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  5. I have a bunch of books on my coffee table and all I do is dust them. I used to love to read, and, like you, I was way ahead of my grade, but after 30+ years of teaching writing and writing books that required a lot of research, I find it very hard to get into a book. So, I guess I’ll keep dusting these. ๐Ÿ™‚

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    1. For some reason this makes me sad. For me books have always been escape hatches into other worlds. Years of working in a hostile environment made me appreciate that quality…

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  6. no time to read books with the blogs I follow Val ๐Ÿ˜‰ Good reviews, that’s what I prefer, a frank this is how it struck me manner than a lot of the waffle reviewers carry on with

    Thanks for crediting me with that recommendation but I’ve never heard of the book … must have been another aussie.

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    1. You are right! It was Brizzy Mays Books and Bruschetta!! I guess that’s what happens when you follow a lot of blogs – but I wouldn’t dream of cutting down on my subscriptions! I know how you feel about book reviews. Same thing happens with trying to select anything online – the reviews are mostly just advertisements to get you to buy and not an honest evaluation.

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  7. My tablet which is what I read books on. I would need up to 10 to 30 books for one period away from home. A lot of my favorite authors have had new releases our and I been working my way through them.

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    1. I guess that would be my entertainment too if I was on the road for that many hours at a time! My iPad lets me read but it is hard on my eyes – too much glare and harsh light. Good that your favorites are putting out new books – that would be a plus!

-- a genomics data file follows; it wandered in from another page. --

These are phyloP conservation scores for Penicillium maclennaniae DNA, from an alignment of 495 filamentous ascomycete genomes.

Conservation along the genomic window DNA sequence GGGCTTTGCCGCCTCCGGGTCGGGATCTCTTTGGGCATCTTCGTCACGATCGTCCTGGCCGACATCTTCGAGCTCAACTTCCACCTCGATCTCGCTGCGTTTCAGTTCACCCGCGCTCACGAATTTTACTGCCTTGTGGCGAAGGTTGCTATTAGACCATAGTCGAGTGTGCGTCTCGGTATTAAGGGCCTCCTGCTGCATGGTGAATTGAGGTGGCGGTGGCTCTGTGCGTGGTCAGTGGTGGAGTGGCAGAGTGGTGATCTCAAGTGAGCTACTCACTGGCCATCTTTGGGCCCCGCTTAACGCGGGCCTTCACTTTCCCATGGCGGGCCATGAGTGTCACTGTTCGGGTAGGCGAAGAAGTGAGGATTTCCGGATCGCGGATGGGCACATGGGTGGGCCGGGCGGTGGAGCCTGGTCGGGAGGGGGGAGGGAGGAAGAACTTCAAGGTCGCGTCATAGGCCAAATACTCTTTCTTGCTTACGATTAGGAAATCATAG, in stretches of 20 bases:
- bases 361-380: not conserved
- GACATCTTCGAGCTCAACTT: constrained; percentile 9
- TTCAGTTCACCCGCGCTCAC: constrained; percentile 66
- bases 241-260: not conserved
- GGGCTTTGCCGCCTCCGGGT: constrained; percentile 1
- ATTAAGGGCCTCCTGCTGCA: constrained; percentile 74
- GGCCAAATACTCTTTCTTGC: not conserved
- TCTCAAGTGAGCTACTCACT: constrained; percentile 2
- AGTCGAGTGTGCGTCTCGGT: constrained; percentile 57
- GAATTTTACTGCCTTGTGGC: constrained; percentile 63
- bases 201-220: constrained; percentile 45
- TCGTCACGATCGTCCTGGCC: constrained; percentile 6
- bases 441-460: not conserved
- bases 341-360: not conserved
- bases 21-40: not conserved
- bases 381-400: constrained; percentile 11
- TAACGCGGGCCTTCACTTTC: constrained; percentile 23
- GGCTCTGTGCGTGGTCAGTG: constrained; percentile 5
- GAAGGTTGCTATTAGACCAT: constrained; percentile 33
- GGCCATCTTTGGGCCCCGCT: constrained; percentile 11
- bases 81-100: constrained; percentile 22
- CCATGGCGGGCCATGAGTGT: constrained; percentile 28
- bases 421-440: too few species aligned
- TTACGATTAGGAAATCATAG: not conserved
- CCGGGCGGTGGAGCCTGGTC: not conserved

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      1. I have my tablet set to a dark background for reading and it helps my eyes. I read, write, knit, and work on calanders for Christmas gifts right now. Every now and then on waits watch what is download to my tablet which is The Crown right now. And of course I take pictures. We are sleeping a lot during the day which means less time to do much other than read.

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  8. Another Aussie author you should read is Hannah Kent though her books are not based in Australia. For some reading that features the Oz landscape as a character try Jane Harperโ€™s mysteries.
    The pile of books by my bedside continues to grow and was beginning to cause distress because of its sheer size. I relocated it earlier in the week to relieve the pressure:) Itโ€™s because friends provide books for the Little Library you see – I think there are 80 now in my TBR pile

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    1. Ah! You are a real bibliophile! I realize now that you are the one who recommended the books… I have put these on the list for Sparky to see if our library has them. If not he’ll ask for an interlibrary loan. I admire your little library but 80 books is more than most of the little libraries can hold!